The Big Wedding – Review

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What could be happier than seeing your son marry a gorgeous young woman from a well-to-do family?

Don (Robert De Niro) and his wife Bebe (Susan Sarandon) are preparing their house to host the big wedding of the title; his adopted son Alejandro (Ben Barnes) is to marry Missy (Amanda Seyfried). One of the first to arrive for the festivities is Don’s first wife, and Alejandro’s adoptive mother, Ellie (Diane Keaton).

Now – pay attention. Alejandro isn’t at all religious, but he has to persuade the priest (Robin Williams) that he is so that he’ll marry them. His birth mother, a devout Catholic from Latin America, has been invited, and simply wouldn’t approve of attending a wedding hosted by a divorced man and his second wife, so – obviously – Don and Ellie have to pretend that they’re still married for the weekend, while Bebe has to retreat into the shadows.

What could be happier than having to pretend you’re still married to your ex-wife so that your adopted son’s birth mother isn’t offended when she attends the wedding you’re hosting?


This is clearly meant to be a romantic comedy with a number of stories running in parallel, each of which is meant to be charming and hilarious. The problem is that almost without exception, every last gag falls flat. One of the biggest issues is that the target audience isn’t clear; the scenes involving the older generation would feel more suited to middle aged or elderly viewers, while the younger characters would be of more interest to people of their own age, but the film as a whole is unlikely to appeal to anyone.

Katherine Heigl stole the lime-light with a terrific comic turn in Knocked Up, but since then, it’s been a downward spiral for an actress who’s appealed increasingly to the lowest common denominator.

Here, her character is as unsympathetic as her side-story is predictable. Other plot twists sway violently between obvious and disdainful. Topher Grace is charming enough, but his character is removed enough from the main story that his talents are wasted and completely unable to rescue an embarrassing mess.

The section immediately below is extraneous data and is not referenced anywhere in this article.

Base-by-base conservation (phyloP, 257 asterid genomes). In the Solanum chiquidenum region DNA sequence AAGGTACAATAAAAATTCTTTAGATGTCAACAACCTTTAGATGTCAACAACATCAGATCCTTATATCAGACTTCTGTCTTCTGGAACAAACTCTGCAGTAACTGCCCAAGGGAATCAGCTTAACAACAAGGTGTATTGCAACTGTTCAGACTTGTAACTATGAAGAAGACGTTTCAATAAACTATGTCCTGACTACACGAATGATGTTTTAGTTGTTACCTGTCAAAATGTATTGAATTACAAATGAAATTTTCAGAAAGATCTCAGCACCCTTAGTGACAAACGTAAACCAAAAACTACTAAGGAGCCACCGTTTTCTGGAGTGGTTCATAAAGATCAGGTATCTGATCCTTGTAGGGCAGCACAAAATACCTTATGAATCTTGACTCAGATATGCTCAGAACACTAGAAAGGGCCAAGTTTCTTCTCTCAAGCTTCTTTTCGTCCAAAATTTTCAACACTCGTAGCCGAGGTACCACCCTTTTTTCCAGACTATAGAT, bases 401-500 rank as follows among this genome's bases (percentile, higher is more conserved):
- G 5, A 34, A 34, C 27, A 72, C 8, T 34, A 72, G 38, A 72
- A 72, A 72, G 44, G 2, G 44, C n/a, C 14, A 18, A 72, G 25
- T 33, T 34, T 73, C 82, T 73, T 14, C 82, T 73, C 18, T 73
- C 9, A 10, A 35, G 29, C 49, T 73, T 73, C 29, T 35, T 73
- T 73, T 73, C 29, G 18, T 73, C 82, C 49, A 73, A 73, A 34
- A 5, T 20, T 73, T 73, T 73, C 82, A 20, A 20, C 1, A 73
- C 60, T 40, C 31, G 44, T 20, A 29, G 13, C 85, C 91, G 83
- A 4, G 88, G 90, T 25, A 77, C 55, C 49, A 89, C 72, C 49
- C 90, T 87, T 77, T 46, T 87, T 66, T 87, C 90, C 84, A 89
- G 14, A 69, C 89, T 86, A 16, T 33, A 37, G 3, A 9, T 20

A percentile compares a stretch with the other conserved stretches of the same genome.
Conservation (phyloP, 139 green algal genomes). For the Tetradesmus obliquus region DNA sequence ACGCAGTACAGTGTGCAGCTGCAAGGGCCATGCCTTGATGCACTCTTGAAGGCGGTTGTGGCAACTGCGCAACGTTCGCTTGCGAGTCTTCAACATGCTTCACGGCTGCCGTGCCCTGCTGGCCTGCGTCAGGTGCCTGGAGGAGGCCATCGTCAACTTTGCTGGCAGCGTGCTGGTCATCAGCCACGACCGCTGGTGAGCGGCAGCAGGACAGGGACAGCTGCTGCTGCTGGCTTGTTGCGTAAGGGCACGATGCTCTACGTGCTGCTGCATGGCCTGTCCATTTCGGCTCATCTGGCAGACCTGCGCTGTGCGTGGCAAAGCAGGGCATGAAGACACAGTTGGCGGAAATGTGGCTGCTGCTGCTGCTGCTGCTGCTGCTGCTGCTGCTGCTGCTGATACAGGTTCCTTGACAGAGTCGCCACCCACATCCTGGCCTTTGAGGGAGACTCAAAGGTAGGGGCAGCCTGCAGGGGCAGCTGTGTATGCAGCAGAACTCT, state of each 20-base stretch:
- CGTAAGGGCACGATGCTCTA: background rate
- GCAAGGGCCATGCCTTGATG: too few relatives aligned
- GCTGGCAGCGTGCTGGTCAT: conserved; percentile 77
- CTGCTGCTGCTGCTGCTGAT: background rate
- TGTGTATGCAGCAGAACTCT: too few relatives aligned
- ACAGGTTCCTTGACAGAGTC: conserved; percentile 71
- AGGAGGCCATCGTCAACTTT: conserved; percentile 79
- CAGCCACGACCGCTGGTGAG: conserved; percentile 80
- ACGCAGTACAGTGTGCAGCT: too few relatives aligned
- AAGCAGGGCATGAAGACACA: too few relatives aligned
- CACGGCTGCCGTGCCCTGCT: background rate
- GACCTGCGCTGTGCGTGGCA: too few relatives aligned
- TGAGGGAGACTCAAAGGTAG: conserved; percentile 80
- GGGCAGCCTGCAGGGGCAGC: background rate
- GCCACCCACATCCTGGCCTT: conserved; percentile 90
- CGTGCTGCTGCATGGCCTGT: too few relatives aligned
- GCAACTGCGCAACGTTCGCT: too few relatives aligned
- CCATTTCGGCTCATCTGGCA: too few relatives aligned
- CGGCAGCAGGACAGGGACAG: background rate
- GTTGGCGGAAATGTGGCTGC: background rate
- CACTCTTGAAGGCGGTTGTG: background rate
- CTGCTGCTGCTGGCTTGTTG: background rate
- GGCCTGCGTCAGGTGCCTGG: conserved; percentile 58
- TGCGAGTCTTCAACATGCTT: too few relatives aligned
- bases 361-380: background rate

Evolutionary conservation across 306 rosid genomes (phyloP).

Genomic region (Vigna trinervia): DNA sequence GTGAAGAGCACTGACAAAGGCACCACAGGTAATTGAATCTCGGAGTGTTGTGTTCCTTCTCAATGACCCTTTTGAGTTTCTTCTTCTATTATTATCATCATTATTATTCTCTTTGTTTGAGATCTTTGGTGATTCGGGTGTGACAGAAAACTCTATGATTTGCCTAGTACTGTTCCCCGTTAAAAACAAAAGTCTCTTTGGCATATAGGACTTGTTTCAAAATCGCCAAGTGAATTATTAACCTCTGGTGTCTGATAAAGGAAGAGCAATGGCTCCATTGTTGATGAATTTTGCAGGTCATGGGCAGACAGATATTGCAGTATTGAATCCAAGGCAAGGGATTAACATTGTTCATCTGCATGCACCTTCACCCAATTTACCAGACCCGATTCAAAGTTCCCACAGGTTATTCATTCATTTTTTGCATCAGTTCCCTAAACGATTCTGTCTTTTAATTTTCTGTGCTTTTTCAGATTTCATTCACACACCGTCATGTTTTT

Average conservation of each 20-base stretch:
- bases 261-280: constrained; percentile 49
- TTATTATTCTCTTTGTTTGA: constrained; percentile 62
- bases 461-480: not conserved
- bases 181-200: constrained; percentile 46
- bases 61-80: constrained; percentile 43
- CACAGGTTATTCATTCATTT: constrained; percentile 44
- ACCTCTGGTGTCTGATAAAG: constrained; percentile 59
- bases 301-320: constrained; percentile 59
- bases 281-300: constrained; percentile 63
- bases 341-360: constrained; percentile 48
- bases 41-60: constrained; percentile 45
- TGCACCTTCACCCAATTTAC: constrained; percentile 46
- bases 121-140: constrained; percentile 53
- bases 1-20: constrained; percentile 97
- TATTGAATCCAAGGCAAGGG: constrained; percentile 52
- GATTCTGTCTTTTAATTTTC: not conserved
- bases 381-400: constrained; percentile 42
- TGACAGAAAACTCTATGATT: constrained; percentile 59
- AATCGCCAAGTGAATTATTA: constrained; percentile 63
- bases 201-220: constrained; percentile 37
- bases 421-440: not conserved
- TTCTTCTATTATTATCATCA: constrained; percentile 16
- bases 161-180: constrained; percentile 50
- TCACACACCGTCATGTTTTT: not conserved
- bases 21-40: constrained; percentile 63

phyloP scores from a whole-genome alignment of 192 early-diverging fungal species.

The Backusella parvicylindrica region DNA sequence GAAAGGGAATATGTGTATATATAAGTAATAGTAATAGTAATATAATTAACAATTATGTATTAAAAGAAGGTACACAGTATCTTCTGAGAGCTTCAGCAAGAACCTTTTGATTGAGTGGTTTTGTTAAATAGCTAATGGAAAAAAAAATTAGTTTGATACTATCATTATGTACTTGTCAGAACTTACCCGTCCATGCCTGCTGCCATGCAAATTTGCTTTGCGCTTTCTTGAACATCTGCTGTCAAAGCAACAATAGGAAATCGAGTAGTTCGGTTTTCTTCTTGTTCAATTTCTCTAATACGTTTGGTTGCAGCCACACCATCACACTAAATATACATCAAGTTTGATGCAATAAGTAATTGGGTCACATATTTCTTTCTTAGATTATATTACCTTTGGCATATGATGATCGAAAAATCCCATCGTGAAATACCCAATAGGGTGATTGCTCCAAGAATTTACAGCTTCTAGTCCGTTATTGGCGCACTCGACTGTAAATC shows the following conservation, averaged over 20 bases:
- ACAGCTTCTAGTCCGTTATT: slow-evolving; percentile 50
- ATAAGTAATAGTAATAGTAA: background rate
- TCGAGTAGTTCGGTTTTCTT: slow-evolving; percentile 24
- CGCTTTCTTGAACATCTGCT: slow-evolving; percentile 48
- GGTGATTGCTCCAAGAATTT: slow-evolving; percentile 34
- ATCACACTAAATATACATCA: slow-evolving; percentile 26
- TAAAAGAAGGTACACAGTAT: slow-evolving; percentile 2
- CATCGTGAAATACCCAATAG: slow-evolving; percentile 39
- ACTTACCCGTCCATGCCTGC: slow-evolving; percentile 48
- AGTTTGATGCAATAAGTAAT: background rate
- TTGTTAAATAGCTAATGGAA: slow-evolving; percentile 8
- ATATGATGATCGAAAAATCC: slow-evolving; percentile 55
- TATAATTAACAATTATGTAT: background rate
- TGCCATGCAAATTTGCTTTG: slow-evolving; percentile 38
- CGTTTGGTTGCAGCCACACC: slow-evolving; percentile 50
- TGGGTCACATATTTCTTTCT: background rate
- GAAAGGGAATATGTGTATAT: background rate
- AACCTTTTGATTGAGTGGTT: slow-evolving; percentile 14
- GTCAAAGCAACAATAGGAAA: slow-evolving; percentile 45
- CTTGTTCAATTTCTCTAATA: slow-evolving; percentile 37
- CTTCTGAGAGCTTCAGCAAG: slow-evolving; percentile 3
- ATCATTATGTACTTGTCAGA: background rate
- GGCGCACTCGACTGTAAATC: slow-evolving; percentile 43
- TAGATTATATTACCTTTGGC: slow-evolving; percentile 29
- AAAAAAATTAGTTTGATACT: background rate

From the moment the key plot-point kicks in – forcing Robert De Niro and Diane Keaton to pretend to be married again – the film collapses into a shameful farce. In this day and age, it’s just too much of a stretch to believe that anyone who would give up their son for adoption in another country would refuse to attend his wedding if the adoptive parents divorced – but of course the farce doesn’t end there. When secrets about the past lives of other supporting characters start to emerge, they’re either unbelievable, pointless or unbelievably pointless.

Susan Sarandon is perhaps the most sympathetic and interesting character, and Diane Keaton is her usual la-di-dah self. And while Robin Williams fails to lift the mood with his cameo, the biggest disappointment is seeing an actor of the stature of Robert De Niro lowering himself to such depths again. Since he turned from the young man of drama to the old man of comedy, his career has followed a downward trajectory much like Heigl’s with only the odd satisfying blip in that trend, such as last year’s Silver Linings Playbook. It’s increasingly looking like De Niro the star passed his sell-by date with the close of the twentieth century.